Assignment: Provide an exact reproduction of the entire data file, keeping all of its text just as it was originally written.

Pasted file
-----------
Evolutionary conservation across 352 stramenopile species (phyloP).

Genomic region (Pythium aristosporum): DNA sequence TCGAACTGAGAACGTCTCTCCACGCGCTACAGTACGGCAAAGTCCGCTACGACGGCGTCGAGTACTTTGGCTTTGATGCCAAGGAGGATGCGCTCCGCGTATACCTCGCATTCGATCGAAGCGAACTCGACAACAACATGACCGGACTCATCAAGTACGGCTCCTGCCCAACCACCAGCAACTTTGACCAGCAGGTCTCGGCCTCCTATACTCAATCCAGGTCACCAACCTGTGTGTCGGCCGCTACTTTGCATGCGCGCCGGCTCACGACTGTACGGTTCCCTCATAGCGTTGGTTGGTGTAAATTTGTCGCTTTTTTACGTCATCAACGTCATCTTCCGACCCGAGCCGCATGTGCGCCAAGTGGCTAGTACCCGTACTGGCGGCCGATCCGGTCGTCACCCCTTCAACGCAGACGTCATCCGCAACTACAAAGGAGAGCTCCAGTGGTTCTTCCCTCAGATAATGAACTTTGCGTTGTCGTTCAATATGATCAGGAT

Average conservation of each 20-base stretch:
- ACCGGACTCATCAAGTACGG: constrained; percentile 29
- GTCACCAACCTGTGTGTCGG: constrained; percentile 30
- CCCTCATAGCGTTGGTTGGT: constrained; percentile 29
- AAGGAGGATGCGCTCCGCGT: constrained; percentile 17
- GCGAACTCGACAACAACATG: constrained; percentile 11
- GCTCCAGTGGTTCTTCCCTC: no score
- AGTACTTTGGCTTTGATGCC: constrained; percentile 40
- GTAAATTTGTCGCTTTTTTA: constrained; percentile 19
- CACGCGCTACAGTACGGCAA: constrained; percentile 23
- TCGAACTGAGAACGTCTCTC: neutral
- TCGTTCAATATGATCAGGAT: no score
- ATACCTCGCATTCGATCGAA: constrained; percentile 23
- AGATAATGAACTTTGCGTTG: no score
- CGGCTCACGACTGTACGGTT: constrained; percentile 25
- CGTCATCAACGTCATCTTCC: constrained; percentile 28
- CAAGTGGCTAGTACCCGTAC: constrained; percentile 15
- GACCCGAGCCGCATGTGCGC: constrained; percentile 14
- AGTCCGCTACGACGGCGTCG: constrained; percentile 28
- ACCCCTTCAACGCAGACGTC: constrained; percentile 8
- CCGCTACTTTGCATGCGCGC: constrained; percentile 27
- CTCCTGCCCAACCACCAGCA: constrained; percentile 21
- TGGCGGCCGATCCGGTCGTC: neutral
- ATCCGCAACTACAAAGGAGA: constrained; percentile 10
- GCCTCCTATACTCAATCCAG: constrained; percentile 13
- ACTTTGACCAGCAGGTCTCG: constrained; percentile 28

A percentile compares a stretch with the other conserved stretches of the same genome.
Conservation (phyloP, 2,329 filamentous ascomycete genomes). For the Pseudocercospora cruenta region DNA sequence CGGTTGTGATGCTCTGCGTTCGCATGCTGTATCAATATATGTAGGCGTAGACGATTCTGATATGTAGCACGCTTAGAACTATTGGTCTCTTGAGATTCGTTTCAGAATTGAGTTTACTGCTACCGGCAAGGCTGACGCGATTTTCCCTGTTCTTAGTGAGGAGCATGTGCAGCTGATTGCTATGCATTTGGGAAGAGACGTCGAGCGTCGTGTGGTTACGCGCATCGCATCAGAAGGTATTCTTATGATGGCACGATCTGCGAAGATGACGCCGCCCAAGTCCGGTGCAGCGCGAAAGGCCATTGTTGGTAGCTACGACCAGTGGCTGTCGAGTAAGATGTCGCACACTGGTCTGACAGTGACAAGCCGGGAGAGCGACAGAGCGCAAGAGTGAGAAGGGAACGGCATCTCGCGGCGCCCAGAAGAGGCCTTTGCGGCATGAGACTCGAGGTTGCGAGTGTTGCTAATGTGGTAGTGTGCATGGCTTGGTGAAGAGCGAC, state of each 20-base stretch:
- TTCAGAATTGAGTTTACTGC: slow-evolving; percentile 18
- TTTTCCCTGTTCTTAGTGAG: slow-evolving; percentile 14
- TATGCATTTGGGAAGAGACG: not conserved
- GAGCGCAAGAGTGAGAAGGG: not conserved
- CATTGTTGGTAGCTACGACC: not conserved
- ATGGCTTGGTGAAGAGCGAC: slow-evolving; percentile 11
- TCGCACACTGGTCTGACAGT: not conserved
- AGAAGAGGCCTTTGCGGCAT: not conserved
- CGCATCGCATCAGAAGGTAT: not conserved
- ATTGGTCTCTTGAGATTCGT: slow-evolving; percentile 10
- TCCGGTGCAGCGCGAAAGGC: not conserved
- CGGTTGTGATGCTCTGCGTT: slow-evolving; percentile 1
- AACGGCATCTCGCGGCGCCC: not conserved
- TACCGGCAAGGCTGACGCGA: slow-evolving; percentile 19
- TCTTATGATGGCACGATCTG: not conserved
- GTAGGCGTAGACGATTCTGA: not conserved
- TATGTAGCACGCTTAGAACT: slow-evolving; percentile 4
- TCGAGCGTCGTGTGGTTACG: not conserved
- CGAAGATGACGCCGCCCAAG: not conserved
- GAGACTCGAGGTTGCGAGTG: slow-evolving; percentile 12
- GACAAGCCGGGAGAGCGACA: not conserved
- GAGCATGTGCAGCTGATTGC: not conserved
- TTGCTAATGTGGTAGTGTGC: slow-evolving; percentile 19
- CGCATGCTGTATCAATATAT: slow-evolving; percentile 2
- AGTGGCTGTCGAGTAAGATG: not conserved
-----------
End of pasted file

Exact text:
Evolutionary conservation across 352 stramenopile species (phyloP).

Genomic region (Pythium aristosporum): DNA sequence TCGAACTGAGAACGTCTCTCCACGCGCTACAGTACGGCAAAGTCCGCTACGACGGCGTCGAGTACTTTGGCTTTGATGCCAAGGAGGATGCGCTCCGCGTATACCTCGCATTCGATCGAAGCGAACTCGACAACAACATGACCGGACTCATCAAGTACGGCTCCTGCCCAACCACCAGCAACTTTGACCAGCAGGTCTCGGCCTCCTATACTCAATCCAGGTCACCAACCTGTGTGTCGGCCGCTACTTTGCATGCGCGCCGGCTCACGACTGTACGGTTCCCTCATAGCGTTGGTTGGTGTAAATTTGTCGCTTTTTTACGTCATCAACGTCATCTTCCGACCCGAGCCGCATGTGCGCCAAGTGGCTAGTACCCGTACTGGCGGCCGATCCGGTCGTCACCCCTTCAACGCAGACGTCATCCGCAACTACAAAGGAGAGCTCCAGTGGTTCTTCCCTCAGATAATGAACTTTGCGTTGTCGTTCAATATGATCAGGAT

Average conservation of each 20-base stretch:
- ACCGGACTCATCAAGTACGG: constrained; percentile 29
- GTCACCAACCTGTGTGTCGG: constrained; percentile 30
- CCCTCATAGCGTTGGTTGGT: constrained; percentile 29
- AAGGAGGATGCGCTCCGCGT: constrained; percentile 17
- GCGAACTCGACAACAACATG: constrained; percentile 11
- GCTCCAGTGGTTCTTCCCTC: no score
- AGTACTTTGGCTTTGATGCC: constrained; percentile 40
- GTAAATTTGTCGCTTTTTTA: constrained; percentile 19
- CACGCGCTACAGTACGGCAA: constrained; percentile 23
- TCGAACTGAGAACGTCTCTC: neutral
- TCGTTCAATATGATCAGGAT: no score
- ATACCTCGCATTCGATCGAA: constrained; percentile 23
- AGATAATGAACTTTGCGTTG: no score
- CGGCTCACGACTGTACGGTT: constrained; percentile 25
- CGTCATCAACGTCATCTTCC: constrained; percentile 28
- CAAGTGGCTAGTACCCGTAC: constrained; percentile 15
- GACCCGAGCCGCATGTGCGC: constrained; percentile 14
- AGTCCGCTACGACGGCGTCG: constrained; percentile 28
- ACCCCTTCAACGCAGACGTC: constrained; percentile 8
- CCGCTACTTTGCATGCGCGC: constrained; percentile 27
- CTCCTGCCCAACCACCAGCA: constrained; percentile 21
- TGGCGGCCGATCCGGTCGTC: neutral
- ATCCGCAACTACAAAGGAGA: constrained; percentile 10
- GCCTCCTATACTCAATCCAG: constrained; percentile 13
- ACTTTGACCAGCAGGTCTCG: constrained; percentile 28

A percentile compares a stretch with the other conserved stretches of the same genome.
Conservation (phyloP, 2,329 filamentous ascomycete genomes). For the Pseudocercospora cruenta region DNA sequence CGGTTGTGATGCTCTGCGTTCGCATGCTGTATCAATATATGTAGGCGTAGACGATTCTGATATGTAGCACGCTTAGAACTATTGGTCTCTTGAGATTCGTTTCAGAATTGAGTTTACTGCTACCGGCAAGGCTGACGCGATTTTCCCTGTTCTTAGTGAGGAGCATGTGCAGCTGATTGCTATGCATTTGGGAAGAGACGTCGAGCGTCGTGTGGTTACGCGCATCGCATCAGAAGGTATTCTTATGATGGCACGATCTGCGAAGATGACGCCGCCCAAGTCCGGTGCAGCGCGAAAGGCCATTGTTGGTAGCTACGACCAGTGGCTGTCGAGTAAGATGTCGCACACTGGTCTGACAGTGACAAGCCGGGAGAGCGACAGAGCGCAAGAGTGAGAAGGGAACGGCATCTCGCGGCGCCCAGAAGAGGCCTTTGCGGCATGAGACTCGAGGTTGCGAGTGTTGCTAATGTGGTAGTGTGCATGGCTTGGTGAAGAGCGAC, state of each 20-base stretch:
- TTCAGAATTGAGTTTACTGC: slow-evolving; percentile 18
- TTTTCCCTGTTCTTAGTGAG: slow-evolving; percentile 14
- TATGCATTTGGGAAGAGACG: not conserved
- GAGCGCAAGAGTGAGAAGGG: not conserved
- CATTGTTGGTAGCTACGACC: not conserved
- ATGGCTTGGTGAAGAGCGAC: slow-evolving; percentile 11
- TCGCACACTGGTCTGACAGT: not conserved
- AGAAGAGGCCTTTGCGGCAT: not conserved
- CGCATCGCATCAGAAGGTAT: not conserved
- ATTGGTCTCTTGAGATTCGT: slow-evolving; percentile 10
- TCCGGTGCAGCGCGAAAGGC: not conserved
- CGGTTGTGATGCTCTGCGTT: slow-evolving; percentile 1
- AACGGCATCTCGCGGCGCCC: not conserved
- TACCGGCAAGGCTGACGCGA: slow-evolving; percentile 19
- TCTTATGATGGCACGATCTG: not conserved
- GTAGGCGTAGACGATTCTGA: not conserved
- TATGTAGCACGCTTAGAACT: slow-evolving; percentile 4
- TCGAGCGTCGTGTGGTTACG: not conserved
- CGAAGATGACGCCGCCCAAG: not conserved
- GAGACTCGAGGTTGCGAGTG: slow-evolving; percentile 12
- GACAAGCCGGGAGAGCGACA: not conserved
- GAGCATGTGCAGCTGATTGC: not conserved
- TTGCTAATGTGGTAGTGTGC: slow-evolving; percentile 19
- CGCATGCTGTATCAATATAT: slow-evolving; percentile 2
- AGTGGCTGTCGAGTAAGATG: not conserved